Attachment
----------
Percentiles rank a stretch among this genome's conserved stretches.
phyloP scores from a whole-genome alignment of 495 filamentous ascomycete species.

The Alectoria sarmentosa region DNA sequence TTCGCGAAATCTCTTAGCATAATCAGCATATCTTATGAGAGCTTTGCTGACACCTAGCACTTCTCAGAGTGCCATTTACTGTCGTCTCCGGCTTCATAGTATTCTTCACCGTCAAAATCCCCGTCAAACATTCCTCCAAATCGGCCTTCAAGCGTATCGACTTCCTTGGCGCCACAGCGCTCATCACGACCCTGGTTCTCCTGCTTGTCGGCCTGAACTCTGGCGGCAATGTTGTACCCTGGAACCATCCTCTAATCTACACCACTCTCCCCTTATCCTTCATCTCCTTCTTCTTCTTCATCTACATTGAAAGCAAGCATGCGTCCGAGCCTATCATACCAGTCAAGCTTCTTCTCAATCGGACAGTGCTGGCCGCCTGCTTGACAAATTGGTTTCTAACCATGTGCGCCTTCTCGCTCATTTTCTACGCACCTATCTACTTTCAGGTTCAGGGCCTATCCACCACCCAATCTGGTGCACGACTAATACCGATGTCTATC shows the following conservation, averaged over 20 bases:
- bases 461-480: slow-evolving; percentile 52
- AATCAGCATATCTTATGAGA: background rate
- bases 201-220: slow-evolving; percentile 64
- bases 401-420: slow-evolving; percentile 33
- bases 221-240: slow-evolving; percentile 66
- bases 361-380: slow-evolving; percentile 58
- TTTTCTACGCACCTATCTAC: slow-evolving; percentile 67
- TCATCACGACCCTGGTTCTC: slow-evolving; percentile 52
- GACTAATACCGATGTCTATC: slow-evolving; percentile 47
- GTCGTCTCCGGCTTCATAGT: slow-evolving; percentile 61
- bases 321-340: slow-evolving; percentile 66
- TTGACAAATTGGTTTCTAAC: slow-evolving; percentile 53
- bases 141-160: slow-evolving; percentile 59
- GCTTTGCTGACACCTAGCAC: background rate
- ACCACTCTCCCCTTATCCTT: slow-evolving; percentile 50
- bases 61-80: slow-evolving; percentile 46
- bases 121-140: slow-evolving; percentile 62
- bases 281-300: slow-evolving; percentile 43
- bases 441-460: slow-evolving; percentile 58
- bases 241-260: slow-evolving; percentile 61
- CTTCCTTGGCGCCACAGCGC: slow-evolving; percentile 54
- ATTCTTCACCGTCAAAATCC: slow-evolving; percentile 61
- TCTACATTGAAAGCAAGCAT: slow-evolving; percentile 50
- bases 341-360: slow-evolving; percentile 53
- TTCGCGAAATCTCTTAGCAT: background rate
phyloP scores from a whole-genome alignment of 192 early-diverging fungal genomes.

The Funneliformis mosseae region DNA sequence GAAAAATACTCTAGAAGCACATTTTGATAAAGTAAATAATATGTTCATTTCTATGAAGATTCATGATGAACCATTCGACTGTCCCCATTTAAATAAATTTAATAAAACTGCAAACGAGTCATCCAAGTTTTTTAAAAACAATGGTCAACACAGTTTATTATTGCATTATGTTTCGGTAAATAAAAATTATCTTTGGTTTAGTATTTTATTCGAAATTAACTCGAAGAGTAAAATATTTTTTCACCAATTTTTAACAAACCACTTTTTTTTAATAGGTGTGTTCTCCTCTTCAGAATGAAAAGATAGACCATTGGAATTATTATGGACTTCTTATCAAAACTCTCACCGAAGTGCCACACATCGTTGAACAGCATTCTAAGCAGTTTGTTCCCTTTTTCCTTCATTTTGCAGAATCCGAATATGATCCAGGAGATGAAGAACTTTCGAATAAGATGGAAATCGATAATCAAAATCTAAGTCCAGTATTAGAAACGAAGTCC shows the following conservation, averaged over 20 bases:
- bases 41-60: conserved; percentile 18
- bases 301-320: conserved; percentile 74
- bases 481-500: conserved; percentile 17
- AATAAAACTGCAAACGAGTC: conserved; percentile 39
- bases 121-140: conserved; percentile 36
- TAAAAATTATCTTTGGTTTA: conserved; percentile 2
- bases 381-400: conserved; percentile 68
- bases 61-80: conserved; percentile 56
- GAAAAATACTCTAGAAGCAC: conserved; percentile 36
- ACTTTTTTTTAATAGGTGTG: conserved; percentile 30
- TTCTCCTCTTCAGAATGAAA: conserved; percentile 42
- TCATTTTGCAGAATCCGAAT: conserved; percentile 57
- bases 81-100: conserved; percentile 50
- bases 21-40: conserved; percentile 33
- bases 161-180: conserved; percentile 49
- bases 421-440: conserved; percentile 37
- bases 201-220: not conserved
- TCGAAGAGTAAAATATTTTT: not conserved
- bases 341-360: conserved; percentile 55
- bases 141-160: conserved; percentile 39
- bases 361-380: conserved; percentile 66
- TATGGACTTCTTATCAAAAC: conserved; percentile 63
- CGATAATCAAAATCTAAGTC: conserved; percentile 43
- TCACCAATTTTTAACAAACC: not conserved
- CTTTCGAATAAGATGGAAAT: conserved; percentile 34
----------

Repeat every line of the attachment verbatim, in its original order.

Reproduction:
Percentiles rank a stretch among this genome's conserved stretches.
phyloP scores from a whole-genome alignment of 495 filamentous ascomycete species.

The Alectoria sarmentosa region DNA sequence TTCGCGAAATCTCTTAGCATAATCAGCATATCTTATGAGAGCTTTGCTGACACCTAGCACTTCTCAGAGTGCCATTTACTGTCGTCTCCGGCTTCATAGTATTCTTCACCGTCAAAATCCCCGTCAAACATTCCTCCAAATCGGCCTTCAAGCGTATCGACTTCCTTGGCGCCACAGCGCTCATCACGACCCTGGTTCTCCTGCTTGTCGGCCTGAACTCTGGCGGCAATGTTGTACCCTGGAACCATCCTCTAATCTACACCACTCTCCCCTTATCCTTCATCTCCTTCTTCTTCTTCATCTACATTGAAAGCAAGCATGCGTCCGAGCCTATCATACCAGTCAAGCTTCTTCTCAATCGGACAGTGCTGGCCGCCTGCTTGACAAATTGGTTTCTAACCATGTGCGCCTTCTCGCTCATTTTCTACGCACCTATCTACTTTCAGGTTCAGGGCCTATCCACCACCCAATCTGGTGCACGACTAATACCGATGTCTATC shows the following conservation, averaged over 20 bases:
- bases 461-480: slow-evolving; percentile 52
- AATCAGCATATCTTATGAGA: background rate
- bases 201-220: slow-evolving; percentile 64
- bases 401-420: slow-evolving; percentile 33
- bases 221-240: slow-evolving; percentile 66
- bases 361-380: slow-evolving; percentile 58
- TTTTCTACGCACCTATCTAC: slow-evolving; percentile 67
- TCATCACGACCCTGGTTCTC: slow-evolving; percentile 52
- GACTAATACCGATGTCTATC: slow-evolving; percentile 47
- GTCGTCTCCGGCTTCATAGT: slow-evolving; percentile 61
- bases 321-340: slow-evolving; percentile 66
- TTGACAAATTGGTTTCTAAC: slow-evolving; percentile 53
- bases 141-160: slow-evolving; percentile 59
- GCTTTGCTGACACCTAGCAC: background rate
- ACCACTCTCCCCTTATCCTT: slow-evolving; percentile 50
- bases 61-80: slow-evolving; percentile 46
- bases 121-140: slow-evolving; percentile 62
- bases 281-300: slow-evolving; percentile 43
- bases 441-460: slow-evolving; percentile 58
- bases 241-260: slow-evolving; percentile 61
- CTTCCTTGGCGCCACAGCGC: slow-evolving; percentile 54
- ATTCTTCACCGTCAAAATCC: slow-evolving; percentile 61
- TCTACATTGAAAGCAAGCAT: slow-evolving; percentile 50
- bases 341-360: slow-evolving; percentile 53
- TTCGCGAAATCTCTTAGCAT: background rate
phyloP scores from a whole-genome alignment of 192 early-diverging fungal genomes.

The Funneliformis mosseae region DNA sequence GAAAAATACTCTAGAAGCACATTTTGATAAAGTAAATAATATGTTCATTTCTATGAAGATTCATGATGAACCATTCGACTGTCCCCATTTAAATAAATTTAATAAAACTGCAAACGAGTCATCCAAGTTTTTTAAAAACAATGGTCAACACAGTTTATTATTGCATTATGTTTCGGTAAATAAAAATTATCTTTGGTTTAGTATTTTATTCGAAATTAACTCGAAGAGTAAAATATTTTTTCACCAATTTTTAACAAACCACTTTTTTTTAATAGGTGTGTTCTCCTCTTCAGAATGAAAAGATAGACCATTGGAATTATTATGGACTTCTTATCAAAACTCTCACCGAAGTGCCACACATCGTTGAACAGCATTCTAAGCAGTTTGTTCCCTTTTTCCTTCATTTTGCAGAATCCGAATATGATCCAGGAGATGAAGAACTTTCGAATAAGATGGAAATCGATAATCAAAATCTAAGTCCAGTATTAGAAACGAAGTCC shows the following conservation, averaged over 20 bases:
- bases 41-60: conserved; percentile 18
- bases 301-320: conserved; percentile 74
- bases 481-500: conserved; percentile 17
- AATAAAACTGCAAACGAGTC: conserved; percentile 39
- bases 121-140: conserved; percentile 36
- TAAAAATTATCTTTGGTTTA: conserved; percentile 2
- bases 381-400: conserved; percentile 68
- bases 61-80: conserved; percentile 56
- GAAAAATACTCTAGAAGCAC: conserved; percentile 36
- ACTTTTTTTTAATAGGTGTG: conserved; percentile 30
- TTCTCCTCTTCAGAATGAAA: conserved; percentile 42
- TCATTTTGCAGAATCCGAAT: conserved; percentile 57
- bases 81-100: conserved; percentile 50
- bases 21-40: conserved; percentile 33
- bases 161-180: conserved; percentile 49
- bases 421-440: conserved; percentile 37
- bases 201-220: not conserved
- TCGAAGAGTAAAATATTTTT: not conserved
- bases 341-360: conserved; percentile 55
- bases 141-160: conserved; percentile 39
- bases 361-380: conserved; percentile 66
- TATGGACTTCTTATCAAAAC: conserved; percentile 63
- CGATAATCAAAATCTAAGTC: conserved; percentile 43
- TCACCAATTTTTAACAAACC: not conserved
- CTTTCGAATAAGATGGAAAT: conserved; percentile 34